Indian officials are apparently considering waiving a longstanding regulatory hurdle that has so far prohibited Apple from launching a retail store of its own in the country. The move means Apple's first Indian retail store could indeed launch at some point in the not-so-distant future.
The news comes from The Times of India (via AppleInsider), which explains that Apple representatives apparently met with Department of Industrial Policy and Promotion Secretary Ramesh Abhishek earlier in the week. Apple apparently argued “for a specifical exception to a rigid Indian trade policy,” the removal of which could see Apple go ahead and develop its own retail presence in India.
The Indian government mandates foreign companies marketing a products from a single brand source at least 30 percent of goods sold within the country from domestic suppliers. In Apple's case, the 30 percent would have to be accounted for in components used to manufacture devices like iPhone and Mac.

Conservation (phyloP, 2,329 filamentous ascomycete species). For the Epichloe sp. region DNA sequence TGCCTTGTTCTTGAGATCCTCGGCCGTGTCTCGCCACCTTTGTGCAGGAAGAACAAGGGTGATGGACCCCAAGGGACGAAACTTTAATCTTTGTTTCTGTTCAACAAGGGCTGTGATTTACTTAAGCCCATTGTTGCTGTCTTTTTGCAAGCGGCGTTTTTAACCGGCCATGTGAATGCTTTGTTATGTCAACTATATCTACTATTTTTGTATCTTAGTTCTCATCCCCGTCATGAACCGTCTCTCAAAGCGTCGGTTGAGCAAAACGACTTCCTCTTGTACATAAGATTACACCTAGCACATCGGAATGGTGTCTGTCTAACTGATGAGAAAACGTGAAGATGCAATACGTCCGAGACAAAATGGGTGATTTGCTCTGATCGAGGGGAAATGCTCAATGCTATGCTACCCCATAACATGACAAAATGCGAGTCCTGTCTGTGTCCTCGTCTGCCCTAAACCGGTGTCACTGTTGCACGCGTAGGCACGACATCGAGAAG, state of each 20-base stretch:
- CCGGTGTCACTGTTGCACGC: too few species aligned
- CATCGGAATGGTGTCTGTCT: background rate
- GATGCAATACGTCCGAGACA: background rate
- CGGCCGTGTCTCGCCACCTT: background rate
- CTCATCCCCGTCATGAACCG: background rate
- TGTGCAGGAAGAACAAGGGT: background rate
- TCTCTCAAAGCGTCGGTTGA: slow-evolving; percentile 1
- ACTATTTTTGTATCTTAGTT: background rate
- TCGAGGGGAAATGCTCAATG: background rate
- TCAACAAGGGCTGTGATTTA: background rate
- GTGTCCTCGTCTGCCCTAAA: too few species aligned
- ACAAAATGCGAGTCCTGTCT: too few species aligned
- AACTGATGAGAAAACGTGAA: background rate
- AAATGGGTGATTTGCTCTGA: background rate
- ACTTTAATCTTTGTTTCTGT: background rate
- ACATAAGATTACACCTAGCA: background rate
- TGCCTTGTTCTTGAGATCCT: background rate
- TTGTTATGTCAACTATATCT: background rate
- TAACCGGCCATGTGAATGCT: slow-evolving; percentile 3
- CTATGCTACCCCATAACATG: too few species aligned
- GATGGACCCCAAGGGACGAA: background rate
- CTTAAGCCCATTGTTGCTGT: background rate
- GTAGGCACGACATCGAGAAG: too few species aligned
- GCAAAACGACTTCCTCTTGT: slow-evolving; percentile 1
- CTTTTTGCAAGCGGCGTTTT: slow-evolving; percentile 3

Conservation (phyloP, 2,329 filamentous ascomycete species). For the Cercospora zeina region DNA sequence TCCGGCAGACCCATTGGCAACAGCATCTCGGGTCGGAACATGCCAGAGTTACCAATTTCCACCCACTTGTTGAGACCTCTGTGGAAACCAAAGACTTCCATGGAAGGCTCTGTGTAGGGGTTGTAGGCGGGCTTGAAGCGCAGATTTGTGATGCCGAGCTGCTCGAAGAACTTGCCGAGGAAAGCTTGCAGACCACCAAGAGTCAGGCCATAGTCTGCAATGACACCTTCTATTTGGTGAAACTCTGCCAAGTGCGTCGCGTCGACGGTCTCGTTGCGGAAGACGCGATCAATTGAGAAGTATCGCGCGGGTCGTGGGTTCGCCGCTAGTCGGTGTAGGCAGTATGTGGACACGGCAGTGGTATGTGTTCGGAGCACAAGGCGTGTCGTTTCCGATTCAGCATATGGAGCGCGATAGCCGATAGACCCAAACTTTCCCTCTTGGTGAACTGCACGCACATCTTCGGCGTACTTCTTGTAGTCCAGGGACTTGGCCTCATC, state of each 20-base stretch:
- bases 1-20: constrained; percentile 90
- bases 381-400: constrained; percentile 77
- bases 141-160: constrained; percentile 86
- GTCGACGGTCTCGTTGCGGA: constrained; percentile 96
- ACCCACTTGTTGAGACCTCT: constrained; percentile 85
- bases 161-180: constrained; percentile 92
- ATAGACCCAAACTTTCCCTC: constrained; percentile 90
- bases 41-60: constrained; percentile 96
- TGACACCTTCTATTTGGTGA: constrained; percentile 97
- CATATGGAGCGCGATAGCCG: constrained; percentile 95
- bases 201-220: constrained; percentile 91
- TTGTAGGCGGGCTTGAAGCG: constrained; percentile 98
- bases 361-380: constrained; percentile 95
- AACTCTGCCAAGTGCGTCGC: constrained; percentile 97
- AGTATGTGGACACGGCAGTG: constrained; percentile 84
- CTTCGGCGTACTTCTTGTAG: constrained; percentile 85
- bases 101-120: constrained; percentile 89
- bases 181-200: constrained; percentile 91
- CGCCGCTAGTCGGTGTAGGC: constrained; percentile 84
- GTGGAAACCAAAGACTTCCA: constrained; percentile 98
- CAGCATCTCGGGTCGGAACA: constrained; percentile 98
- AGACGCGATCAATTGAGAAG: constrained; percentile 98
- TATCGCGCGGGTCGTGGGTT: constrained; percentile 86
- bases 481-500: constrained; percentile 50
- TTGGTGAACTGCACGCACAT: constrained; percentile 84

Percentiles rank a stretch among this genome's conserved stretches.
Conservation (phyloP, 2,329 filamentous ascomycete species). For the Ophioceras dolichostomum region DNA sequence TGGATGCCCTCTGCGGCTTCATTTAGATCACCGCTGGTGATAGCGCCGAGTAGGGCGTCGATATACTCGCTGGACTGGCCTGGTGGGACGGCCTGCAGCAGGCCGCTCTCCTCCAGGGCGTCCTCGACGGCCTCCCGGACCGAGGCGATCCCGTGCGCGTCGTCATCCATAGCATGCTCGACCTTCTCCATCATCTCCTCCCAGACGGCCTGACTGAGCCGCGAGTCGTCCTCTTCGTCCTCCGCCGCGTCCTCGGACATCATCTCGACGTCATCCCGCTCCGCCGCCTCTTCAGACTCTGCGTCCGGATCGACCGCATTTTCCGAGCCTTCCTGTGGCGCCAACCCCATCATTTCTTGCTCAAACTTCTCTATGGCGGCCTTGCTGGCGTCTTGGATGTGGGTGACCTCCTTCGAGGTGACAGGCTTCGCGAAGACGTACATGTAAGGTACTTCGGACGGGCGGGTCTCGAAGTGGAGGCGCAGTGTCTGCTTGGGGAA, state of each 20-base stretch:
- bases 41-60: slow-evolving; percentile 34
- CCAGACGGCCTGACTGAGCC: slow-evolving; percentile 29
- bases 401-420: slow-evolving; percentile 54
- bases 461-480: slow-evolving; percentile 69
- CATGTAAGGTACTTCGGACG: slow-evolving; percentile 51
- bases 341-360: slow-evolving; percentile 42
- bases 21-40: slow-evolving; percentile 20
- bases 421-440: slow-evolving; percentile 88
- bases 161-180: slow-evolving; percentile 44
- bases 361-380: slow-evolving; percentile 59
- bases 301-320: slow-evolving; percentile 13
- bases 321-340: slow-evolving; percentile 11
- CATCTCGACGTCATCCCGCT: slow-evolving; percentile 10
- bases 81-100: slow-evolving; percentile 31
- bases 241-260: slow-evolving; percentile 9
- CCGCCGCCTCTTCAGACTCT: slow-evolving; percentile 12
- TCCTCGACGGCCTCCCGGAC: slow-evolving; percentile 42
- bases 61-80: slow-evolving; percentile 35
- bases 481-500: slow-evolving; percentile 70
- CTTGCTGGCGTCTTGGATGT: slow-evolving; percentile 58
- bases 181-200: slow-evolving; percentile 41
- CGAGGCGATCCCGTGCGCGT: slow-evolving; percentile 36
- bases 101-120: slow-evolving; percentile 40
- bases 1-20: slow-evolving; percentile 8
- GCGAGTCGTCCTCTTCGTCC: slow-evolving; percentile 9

However, India is allowing “state-of-the-art” and “cutting-edge technology” to receive exemptions from this strict policy; The Times of India's sources are now claiming that Apple's products meet the criteria for such an exemption. Apple has also suggested that it might bring expanded production to India – a move that would only serve to increase Apple's chances of getting the go-ahead from Indian officials.
The news comes following a further report claiming that Apple was planning to hike the prices of its iPhone handsets in India by 29 percent. The move, according to a further report from The Times of India, was being made in an effort to apparently “make up” for the iPhone SE's poor performance in the country.
Apple, however, has denied that such a price hike has, or is going, to be made. We'll keep you posted with further information on this front.